Arthur Goodhart Ratio Decidendi Analysis

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In the article entitled ‘Determining the Ratio Decidendi of the Case’ by Arthur L. Goodhart, I underwent a roller coaster-like journey on exploring the science behind the nature of a precedent in English law. Goodhart started with the attempt to explain the full meaning of ratio decidendi in the simplest terms. He referred to Sir John Salmond’s definition in which I have interpreted ratio decidendi as the principle of law that is found in a court decision and possesses the authority to be binding. Ratio decidendi should be distinguished from a judicial decision, as the latter is a wider concept and contains the ratio decidendi, whereas the former is a principle that carries the force of law. In another reference, Professor John Chipman Gray…show more content…
This is where the opinions of the judge become relevant. To ascertain the materiality of the facts, one would have to use these as reference. If the judge’s opinion does not explicitly express on which of the facts are material, then generally, all facts in the case are presumed to be material except for those which are obviously not. For example, facts relating to a person, time, place, and amount are insignificant because they will probably not affect the case in any way. Now, if a particular fact is recorded by the reporter, but it is not mentioned in the judge’s opinion, this could one mean one of two things; whether the judge has overlooked the fact to be material or the judge is implying that the fact is indeed immaterial. Generally, the latter proves to be true unless presented with contradicting evidence. Subsequently, this goes both ways. If a judge explicitly states a fact is immaterial then it is so and if the judge states a fact to be material, then it is so too.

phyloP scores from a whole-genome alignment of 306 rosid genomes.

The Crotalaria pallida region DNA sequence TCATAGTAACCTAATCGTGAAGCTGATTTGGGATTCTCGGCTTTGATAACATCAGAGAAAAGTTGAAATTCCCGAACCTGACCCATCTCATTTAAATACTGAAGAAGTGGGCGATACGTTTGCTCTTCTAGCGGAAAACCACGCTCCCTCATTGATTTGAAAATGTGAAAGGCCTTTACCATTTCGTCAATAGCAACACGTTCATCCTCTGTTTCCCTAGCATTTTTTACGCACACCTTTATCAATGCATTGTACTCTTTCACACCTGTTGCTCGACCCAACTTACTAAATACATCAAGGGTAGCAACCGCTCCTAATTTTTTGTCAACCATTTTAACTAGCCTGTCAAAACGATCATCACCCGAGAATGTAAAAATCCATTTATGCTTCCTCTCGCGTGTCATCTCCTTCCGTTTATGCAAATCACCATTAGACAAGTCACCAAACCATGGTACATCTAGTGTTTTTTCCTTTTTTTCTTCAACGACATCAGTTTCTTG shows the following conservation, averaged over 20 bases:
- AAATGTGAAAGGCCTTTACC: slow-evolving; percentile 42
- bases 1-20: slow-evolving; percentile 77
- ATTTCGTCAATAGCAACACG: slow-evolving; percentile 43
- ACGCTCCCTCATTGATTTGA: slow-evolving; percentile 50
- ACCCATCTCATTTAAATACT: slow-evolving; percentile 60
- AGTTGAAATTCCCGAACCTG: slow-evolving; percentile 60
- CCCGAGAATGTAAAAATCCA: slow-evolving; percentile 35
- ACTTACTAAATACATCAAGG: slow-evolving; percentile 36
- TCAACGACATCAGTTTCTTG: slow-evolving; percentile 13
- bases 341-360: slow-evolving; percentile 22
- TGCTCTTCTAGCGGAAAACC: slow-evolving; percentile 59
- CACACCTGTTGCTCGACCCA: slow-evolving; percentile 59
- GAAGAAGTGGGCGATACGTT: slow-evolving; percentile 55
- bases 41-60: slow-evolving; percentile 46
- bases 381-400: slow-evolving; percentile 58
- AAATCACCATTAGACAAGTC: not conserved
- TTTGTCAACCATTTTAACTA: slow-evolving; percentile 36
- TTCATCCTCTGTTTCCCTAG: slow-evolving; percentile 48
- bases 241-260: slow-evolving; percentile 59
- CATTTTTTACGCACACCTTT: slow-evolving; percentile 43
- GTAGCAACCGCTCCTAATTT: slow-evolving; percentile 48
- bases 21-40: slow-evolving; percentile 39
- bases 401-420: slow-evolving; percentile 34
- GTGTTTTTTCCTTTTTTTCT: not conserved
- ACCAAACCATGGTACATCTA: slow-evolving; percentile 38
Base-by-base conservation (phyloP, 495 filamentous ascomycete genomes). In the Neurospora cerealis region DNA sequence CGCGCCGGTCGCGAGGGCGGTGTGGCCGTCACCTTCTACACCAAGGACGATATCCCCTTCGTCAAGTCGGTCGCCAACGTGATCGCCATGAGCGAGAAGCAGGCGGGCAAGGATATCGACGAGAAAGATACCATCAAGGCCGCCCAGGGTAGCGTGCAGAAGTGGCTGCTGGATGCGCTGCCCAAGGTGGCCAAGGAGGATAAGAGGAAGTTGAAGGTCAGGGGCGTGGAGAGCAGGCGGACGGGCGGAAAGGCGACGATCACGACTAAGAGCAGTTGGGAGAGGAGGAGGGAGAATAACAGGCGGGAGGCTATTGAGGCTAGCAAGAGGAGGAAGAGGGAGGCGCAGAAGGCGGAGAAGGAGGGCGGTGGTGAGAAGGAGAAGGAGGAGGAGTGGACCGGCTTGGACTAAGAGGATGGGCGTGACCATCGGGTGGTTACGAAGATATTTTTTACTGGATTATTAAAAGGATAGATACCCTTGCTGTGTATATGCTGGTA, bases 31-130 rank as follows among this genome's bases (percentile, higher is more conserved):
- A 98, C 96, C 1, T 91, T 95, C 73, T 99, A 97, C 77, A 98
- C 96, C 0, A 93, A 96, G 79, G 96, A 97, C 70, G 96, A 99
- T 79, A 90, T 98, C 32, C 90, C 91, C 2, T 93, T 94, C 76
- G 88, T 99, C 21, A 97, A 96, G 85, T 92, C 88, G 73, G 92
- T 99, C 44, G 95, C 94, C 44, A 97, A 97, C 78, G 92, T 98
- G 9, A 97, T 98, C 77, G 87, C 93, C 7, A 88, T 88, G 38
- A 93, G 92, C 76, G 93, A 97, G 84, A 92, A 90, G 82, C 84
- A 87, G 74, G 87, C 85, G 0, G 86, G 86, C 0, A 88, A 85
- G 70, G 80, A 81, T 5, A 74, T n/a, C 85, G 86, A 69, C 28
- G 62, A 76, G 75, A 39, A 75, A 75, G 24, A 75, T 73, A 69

What I can safely conclude from these theories then is that the status of a fact, that is whether it is material or not, plays a big role in forming the principle of law or ratio decidendi. Why? Because by eliminating the immaterial facts, the court may come about a principle that is more extensive or broad and therefore can be applied as binding precedent in future cases with similar
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